The law was intended to help both pregnant women with addictions and their unborn children. But due to Beltran’s case, this law is now being challenged as unconstitutional in federal court by National Advocates for Pregnant Women, the Reproductive Clinic of the New York University School of Law and Linda S. Vanden Heuvel, Beltran’s attorney. The suit argues that “the law is not only based on faulty information about the risks to newborns, but that it actually does more harm than good by scaring pregnant women away from prenatal care,” which can only harm their babies more.
It begs the question: Where do a mom’s rights stop once she becomes pregnant? Are the fetus’ rights always deemed more important than hers? Is she then no longer a person with rights of her own, but just a gestational vessel?
While I think the law’s intentions are good (Who wants to see an unborn child harmed—period?), in this case there was no evidence of any addiction, yet the woman’s rights were completely taken away and she was held against her will. In those two and a half months she was detained, she lost her job. While it’s illegal to discriminate against a pregnant woman, in all likelihood it will be hard for her to find another job now at 7 months pregnant. So let’s recap: the single mom was held against her will, put in a drug treatment she didn’t actually need, causing all kinds of undue stress on her and her baby, and now she’s out of a job, leaving her unable to support her child. How exactly did the law protect her unborn child?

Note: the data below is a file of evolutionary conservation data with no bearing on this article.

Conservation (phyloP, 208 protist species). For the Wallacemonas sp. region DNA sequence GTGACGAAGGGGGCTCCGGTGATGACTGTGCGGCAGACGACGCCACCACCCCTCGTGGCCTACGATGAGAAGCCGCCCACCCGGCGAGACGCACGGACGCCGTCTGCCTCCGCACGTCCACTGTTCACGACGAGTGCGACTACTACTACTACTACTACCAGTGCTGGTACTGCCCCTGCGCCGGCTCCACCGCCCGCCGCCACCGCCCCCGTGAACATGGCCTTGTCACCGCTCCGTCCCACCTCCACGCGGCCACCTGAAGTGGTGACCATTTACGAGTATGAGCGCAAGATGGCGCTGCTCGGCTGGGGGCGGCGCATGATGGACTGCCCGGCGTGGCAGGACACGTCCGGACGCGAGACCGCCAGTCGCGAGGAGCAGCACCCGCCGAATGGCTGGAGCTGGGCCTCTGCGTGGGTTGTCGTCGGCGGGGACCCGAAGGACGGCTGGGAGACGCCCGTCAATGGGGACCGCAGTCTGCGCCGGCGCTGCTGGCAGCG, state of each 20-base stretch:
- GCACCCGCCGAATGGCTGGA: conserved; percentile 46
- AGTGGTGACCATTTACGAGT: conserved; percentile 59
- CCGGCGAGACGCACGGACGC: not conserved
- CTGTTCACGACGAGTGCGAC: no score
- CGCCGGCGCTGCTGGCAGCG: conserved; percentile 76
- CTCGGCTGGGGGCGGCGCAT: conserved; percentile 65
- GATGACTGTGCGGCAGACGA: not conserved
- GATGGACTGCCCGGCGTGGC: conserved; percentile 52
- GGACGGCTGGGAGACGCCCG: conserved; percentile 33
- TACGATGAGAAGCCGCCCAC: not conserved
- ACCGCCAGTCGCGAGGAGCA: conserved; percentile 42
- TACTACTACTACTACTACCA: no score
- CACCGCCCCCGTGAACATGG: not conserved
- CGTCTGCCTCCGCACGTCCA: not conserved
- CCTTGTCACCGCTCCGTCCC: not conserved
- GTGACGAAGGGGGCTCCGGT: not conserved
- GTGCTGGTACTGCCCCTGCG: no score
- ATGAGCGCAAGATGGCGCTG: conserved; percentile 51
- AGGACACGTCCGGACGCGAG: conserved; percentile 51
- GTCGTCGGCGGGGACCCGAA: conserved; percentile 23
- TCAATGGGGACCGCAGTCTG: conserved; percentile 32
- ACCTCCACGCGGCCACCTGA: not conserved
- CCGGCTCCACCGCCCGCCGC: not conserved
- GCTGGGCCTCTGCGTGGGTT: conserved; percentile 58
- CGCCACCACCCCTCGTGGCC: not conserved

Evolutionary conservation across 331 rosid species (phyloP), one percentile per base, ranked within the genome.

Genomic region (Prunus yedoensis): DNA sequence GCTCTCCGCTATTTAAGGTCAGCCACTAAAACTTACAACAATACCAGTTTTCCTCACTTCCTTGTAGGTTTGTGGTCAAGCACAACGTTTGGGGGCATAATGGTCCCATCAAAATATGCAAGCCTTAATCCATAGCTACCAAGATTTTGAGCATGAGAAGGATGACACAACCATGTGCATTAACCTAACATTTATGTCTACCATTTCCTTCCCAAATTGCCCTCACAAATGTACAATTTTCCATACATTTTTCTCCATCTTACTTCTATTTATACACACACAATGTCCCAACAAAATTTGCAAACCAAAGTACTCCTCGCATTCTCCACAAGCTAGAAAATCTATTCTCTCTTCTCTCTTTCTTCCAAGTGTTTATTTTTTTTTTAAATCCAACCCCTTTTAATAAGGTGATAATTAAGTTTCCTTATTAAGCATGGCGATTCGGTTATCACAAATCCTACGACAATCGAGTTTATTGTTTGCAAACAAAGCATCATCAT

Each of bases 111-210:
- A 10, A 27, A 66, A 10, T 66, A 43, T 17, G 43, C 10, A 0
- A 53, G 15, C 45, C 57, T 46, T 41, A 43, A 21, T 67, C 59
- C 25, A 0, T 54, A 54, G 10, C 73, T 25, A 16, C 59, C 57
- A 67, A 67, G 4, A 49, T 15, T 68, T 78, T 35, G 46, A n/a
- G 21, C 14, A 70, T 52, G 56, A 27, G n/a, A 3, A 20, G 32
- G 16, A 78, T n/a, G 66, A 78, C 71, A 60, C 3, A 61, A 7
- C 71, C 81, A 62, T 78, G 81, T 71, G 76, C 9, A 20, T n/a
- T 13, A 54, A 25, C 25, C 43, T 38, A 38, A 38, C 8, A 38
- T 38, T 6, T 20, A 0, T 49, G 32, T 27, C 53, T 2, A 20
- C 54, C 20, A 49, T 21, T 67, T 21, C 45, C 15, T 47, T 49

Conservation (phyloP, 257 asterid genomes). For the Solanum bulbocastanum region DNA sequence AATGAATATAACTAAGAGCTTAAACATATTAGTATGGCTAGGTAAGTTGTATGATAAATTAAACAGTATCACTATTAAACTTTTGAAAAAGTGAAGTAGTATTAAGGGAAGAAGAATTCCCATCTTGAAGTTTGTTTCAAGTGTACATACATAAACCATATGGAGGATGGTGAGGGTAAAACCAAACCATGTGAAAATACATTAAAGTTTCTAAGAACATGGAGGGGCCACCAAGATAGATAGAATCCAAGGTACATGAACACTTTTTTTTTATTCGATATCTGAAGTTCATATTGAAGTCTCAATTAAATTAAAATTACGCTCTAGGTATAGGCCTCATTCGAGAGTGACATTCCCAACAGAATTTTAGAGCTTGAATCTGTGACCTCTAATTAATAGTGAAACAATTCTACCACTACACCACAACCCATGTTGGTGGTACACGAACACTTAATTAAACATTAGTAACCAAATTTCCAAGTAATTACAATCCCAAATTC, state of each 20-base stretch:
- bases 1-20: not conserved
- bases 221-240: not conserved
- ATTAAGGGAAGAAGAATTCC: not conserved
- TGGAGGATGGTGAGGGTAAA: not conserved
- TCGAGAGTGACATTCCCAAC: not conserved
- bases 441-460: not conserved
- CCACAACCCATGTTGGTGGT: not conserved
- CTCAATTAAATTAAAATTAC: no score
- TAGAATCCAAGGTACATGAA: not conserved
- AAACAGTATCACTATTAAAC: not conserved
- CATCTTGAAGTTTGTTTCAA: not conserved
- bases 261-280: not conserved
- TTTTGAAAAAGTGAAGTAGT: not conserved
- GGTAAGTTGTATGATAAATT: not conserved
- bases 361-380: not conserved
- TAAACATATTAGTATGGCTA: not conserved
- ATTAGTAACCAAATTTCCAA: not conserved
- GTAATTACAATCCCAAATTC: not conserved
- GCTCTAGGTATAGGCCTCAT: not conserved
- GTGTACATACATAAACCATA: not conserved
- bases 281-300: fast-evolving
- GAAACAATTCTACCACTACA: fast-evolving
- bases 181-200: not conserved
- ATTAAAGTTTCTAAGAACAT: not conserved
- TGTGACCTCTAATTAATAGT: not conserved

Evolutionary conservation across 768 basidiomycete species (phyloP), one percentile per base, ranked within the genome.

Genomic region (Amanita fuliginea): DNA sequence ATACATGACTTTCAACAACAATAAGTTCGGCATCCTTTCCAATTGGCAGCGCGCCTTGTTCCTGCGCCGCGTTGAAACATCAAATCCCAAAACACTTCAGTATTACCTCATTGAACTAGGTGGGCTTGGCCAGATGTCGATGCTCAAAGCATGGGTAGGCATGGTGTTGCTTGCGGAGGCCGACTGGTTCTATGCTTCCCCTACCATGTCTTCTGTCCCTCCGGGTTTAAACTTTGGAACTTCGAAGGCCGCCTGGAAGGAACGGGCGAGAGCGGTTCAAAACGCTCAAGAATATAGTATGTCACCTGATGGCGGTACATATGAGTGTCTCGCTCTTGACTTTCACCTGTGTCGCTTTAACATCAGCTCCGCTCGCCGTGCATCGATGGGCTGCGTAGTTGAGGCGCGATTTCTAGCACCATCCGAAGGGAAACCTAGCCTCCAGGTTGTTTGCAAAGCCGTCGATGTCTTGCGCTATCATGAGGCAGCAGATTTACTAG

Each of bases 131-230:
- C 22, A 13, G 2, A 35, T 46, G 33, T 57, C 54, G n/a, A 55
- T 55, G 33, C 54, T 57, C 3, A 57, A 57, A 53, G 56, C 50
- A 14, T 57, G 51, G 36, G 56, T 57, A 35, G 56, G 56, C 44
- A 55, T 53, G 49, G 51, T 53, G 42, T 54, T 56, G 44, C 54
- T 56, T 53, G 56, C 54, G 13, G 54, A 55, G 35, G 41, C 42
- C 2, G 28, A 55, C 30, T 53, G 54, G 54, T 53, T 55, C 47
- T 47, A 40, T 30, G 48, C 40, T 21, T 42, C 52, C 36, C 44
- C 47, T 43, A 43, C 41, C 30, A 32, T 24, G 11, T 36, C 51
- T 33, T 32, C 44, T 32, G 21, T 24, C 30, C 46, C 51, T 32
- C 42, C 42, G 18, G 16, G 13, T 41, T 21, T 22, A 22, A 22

TELL US: Do you think the authorities had the right to lock up Beltran, or do you think the law is unconstitutional?
Image of an ultrasound courtesy of Shutterstock.
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Monday, October 21st, 2013
I know there’s no such thing as a miracle drug, but a new version of In Vitro Fertilization—dubbed the mini-IVF—sure sounds like a miracle procedure! It’s half the price of the usual IVF, with fewer doses required, and far less side effects. How cool is that?!
This new method of getting pregnant consists of a daily low-dose pill of the fertility drug Clomid—which helps kick-start egg production—for 10 to 12 days. During this time, ultrasounds are required every few days to check whether the eggs are developing healthily. Around 10 days later, once the eggs are large enough, they are removed with a 5-minute operation that is so minor it doesn’t even require general anesthesia.